Best Practices for AWS Lambda Container Reuse
Optimizing Warm Starts When Connecting AWS Lambda to Other Services
AWS Lambda provides high scalability due to being serverless and stateless, allowing many copies of the lambda function to be spawned instantaneously (as described here). However, when writing application code, you are likely to want access to some stateful data. This means connecting to a datastore such as an RDS instance or S3. However, connecting to other services from AWS Lambda adds time to your function code. There may also be side effects from high scalability such as reaching the maximum number of allowed connections to an RDS instance. One option to counter this is to use container reuse in AWS Lambda to persist the connection and reduce lambda running time.
There are some useful diagrams here to explain the lifecycle of a lambda request.
The following occur during a cold start, when your function is invoked for the first time or after a period of inactivity:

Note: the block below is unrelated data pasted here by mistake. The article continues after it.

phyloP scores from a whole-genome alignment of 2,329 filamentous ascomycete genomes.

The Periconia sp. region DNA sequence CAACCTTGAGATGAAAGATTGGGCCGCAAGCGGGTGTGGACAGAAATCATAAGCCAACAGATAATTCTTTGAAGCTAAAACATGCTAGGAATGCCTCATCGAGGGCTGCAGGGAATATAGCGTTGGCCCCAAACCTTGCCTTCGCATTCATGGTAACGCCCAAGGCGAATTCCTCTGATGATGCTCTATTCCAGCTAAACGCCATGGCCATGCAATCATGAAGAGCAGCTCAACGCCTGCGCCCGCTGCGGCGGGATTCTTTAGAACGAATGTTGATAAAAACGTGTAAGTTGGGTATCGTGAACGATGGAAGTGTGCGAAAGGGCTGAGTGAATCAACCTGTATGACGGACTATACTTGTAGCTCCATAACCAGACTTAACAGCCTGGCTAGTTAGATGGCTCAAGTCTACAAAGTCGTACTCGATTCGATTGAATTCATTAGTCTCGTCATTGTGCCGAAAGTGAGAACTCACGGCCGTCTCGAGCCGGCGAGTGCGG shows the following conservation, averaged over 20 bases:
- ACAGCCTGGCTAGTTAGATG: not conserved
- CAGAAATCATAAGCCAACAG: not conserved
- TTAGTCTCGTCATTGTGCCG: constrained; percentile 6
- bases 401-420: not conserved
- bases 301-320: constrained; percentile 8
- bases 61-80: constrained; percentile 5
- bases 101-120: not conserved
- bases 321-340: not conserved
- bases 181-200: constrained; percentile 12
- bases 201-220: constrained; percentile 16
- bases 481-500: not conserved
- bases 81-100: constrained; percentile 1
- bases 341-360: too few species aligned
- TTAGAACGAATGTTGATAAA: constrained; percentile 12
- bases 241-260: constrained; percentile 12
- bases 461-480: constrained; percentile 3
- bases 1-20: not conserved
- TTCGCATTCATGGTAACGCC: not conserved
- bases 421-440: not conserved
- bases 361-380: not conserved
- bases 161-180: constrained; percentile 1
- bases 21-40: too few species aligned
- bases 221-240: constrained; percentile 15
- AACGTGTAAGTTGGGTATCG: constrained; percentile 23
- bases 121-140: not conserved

- The code and dependencies are downloaded.
- A new container is started.
- The runtime is bootstrapped.
The final action is to start your code, which happens every time the lambda function is invoked. If the container is reused for a subsequent invocation of the lambda function, we can skip ahead to starting the code. This is called a warm start, and this is the step we can optimize when connecting to other services by defining the connection outside the scope of the handler method.
Connecting to Other AWS Services from Lambda
We have a basic and common example to run through — we want to connect to a container resource to fetch enrichment data. In this example, a JSON payload comes in with an ID and the Lambda Function connects to an RDS instance running PostgreSQL to find the corresponding name of the ID so we can return the enriched payload. Because the lambda function is connecting to RDS, which lives in a VPC, the lambda function now needs to live in a private subnet too…